In 1609, British navigator Henry Hudson, famous for his explorations of Hudson Bay and the Hudson River area, was commissioned by King James I of England to find an arctic passage through the ice. This northwest passage would open the way to the riches of the Orient. Hudson, having led four previous expeditions in 1607, 1608, 1609 and 1610, was well qualified for the task. Henry Hudson: Doomed Navigator and Explorer (Heritage House $9.95) describes the explorer’s final voyage and how his fatal obsession and reckless decisions pushed his crew to mutiny. Henry Hudson failed to reach his goal; instead, he vanished into the mists of history, his ultimate fate unknown. Dalton’s book reveals a classic tale of courage, ambition and treachery on the high seas.
DATE OF BIRTH: July 22, 1940
PLACE OF BIRTH: Gravesend, England
ARRIVAL IN CANADA: October 1957
ARRIVAL IN BRITISH COLUMBIA: September 1982
Wayward Sailor, In Search of the Real Tristan Jones (McGraw-Hill 2003)
The Best of Nautical Quarterly, Volume 1, The Lure of Sail. Anthony Dalton and Reese Palley, Editors (St. Paul, MN: MBI Publishing Company 2004) ISBN:0-7603-1820-4
J/BOATS, Sailing to Success (St. Paul, MN: MBI Publishing Company, 2005). ISBN:0-7603-2170-1.
Baychimo: Arctic Ghost Ship (Heritage 2006)
Alone Against the Arctic (Heritage 2007)
Adventures with Camera and Pen (Bookland Press 2009) 978-0-9784395-2-1 : $24.95.
River Rough, River Smooth: Adventures on Manitoba's Historic Hayes River (Dundurn, 2010).
A Long, Dangerous Coastline: Shipwreck Tales from Alaska to California. (Heritage, 2010). 978-1-926613-73-4 : $9.95.
Polar Bears: The Arctics Fearless Great Wanderers. (Heritage, 2010). 978-1-926613-74-1 : $9.95.
Arctic Naturalist: The Life of J. Dewey Soper (Dundurn 2011). $29.99 978-1-55488-746-0
Sir John Franklin: Expeditions to Destiny (Heritage, 2012) $9.95 978-1-927051-81-8
Henry Hudson: Doomed Navigator and Explorer (Heritage House 2014) $9.95 978-1-772030-23-5
The Mathematician's Journey (August Words 2016) 978-1-942018124
In Search of the Real Tristan Jones (McGraw-Hill $21.94)
According to a new biography, Welsh Sailor Tristan Jones was the greatest nautical storyteller of the 20th century but nearly everything he did was based on a lie.
“He was a nobody until age 40,” says Anthony Dalton, author of Wayward Sailor: In Search of the Real Tristan Jones (McGraw-Hill $21.94). “He essentially invented Tristan Jones, then he grew into the shell he created for himself.”
Dalton spent three years tracing how Jones chronically lied about his background and used false passports while describing his imaginary ordeals in the Royal Navy, South America and the Arctic. Nonetheless Dalton admires the man whose maritime accomplishments eventually caught up with his reputation, as he lost both his legs in the process.
A boating fanatic, Dalton lives in Tsawwassen where he keeps a 33' sloop and a self-built 21' Polynesian outrigger canoe. If you can believe his resume—he has led a CBC-TV documentary expedition to the salt mines of Taoudenit in northern Mali, conducted a near-fatal solo voyage by small boat around the west and north coasts of Arctic Alaska, made river expeditions with Bangladeshi naturalists in search of the Royal Bengal tiger and paddled wilderness rivers in northern Canada for the Discovery Channel.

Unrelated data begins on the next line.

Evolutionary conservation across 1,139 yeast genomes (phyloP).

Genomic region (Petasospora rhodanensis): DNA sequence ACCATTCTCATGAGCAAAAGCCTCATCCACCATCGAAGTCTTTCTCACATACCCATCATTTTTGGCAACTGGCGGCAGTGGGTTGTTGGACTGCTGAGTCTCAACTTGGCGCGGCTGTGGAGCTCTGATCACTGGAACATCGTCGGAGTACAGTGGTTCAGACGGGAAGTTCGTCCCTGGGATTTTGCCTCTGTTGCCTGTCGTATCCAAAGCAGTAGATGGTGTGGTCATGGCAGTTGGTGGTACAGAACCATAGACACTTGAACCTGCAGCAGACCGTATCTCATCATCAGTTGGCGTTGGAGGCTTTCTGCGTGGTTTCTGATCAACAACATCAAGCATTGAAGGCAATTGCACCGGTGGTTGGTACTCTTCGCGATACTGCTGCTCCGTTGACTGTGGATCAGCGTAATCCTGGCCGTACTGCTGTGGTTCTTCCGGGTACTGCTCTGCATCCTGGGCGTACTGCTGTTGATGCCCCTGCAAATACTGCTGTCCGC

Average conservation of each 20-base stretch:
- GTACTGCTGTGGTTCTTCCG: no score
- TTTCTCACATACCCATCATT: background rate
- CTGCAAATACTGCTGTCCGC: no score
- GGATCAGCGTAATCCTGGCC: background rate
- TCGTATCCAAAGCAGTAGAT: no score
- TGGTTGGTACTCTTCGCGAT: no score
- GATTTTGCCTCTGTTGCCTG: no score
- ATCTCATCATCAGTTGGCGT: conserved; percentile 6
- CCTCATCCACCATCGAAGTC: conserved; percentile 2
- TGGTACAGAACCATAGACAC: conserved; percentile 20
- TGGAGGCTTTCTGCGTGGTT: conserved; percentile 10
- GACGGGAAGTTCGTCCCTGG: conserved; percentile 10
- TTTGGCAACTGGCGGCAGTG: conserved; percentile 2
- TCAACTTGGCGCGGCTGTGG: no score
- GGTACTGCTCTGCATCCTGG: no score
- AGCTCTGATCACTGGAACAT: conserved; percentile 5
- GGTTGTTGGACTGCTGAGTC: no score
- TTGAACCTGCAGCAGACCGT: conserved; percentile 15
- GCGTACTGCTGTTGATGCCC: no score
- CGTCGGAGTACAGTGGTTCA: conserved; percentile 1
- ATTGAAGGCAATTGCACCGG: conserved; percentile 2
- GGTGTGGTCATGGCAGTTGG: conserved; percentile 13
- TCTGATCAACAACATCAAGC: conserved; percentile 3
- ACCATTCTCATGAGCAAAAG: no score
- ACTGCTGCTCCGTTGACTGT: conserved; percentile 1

Dalton is a Fellow of the Royal Geographical Society and a Fellow of the Explorers Club. He is now writing a novel about a man-eating Bengal tiger that is inspired by his frightening encounter with one—in the middle of a river.
Wayward Sailor has been released in trade paperback and Dalton has co-authored The Best of Nautical Quarterly, Vol 1, The Lure of Sail (MBI Publishing; H.B. Fenn $65) with Reese Palley. Dalton and Bernice Lever recently co-chaired the national convention of the 85-year-old Canadian Authors Association.
Wayward 0-07-144028-3; Best of 0-7603-1820-4
[BCBW Winter 2004] "Maritime"
Press Release (2006)
In the 1920s, the crew of Baychimo set up trading posts in eastern Canada, sailed on fur-trading expeditions to Siberia during the turbulent years of the Russian civil war and made dangerous annual voyages around Alaska to Canada’s western Arctic coast, shouldering her way through ice floes to resupply the HBC’s remote trading posts.
Baychimo’s history has a remarkable twist. In 1931, she became trapped in an ice floe that refused to let go. Expecting her to sink at any moment, her crew abandoned ship. But Baychimo was as stubborn as the ice, and she floated away unharmed to begin what would prove to be the longest phase of her seemingly charmed career. For the next four decades she would appear unexpectedly on the horizons of unpredicted places. Always defiantly upright and afloat, Baychimo became known as the Arctic ghost ship.
-- Heritage House
Alone Against the Arctic (Heritage $19.95)
In his memoir Alone Against the Arctic (Heritage $19.95), Anthony Dalton recalls making a near-fatal solo voyage by small open boat around the west and north coasts of Arctic Alaska in the summer of 1984.
The narrative records his attempt to make a solo transit of the Northwest Passage in order to appreciate the struggles of an arduous Arctic rescue mission undertaken by three U.S. officers from the cutter Bear in 1897-98. The threesome set off from below the Arctic Circle in an effort to drive a herd of 300 reindeer over 1,500 miles of frozen tundra and ice to Point Barrow, Alaska.
As he undergoes his own ordeal, Dalton recalls the heroic efforts of the three men who tried to bring the reindeer herd to the crews of eight whaling ships stranded in the ice, on the verge of starvation.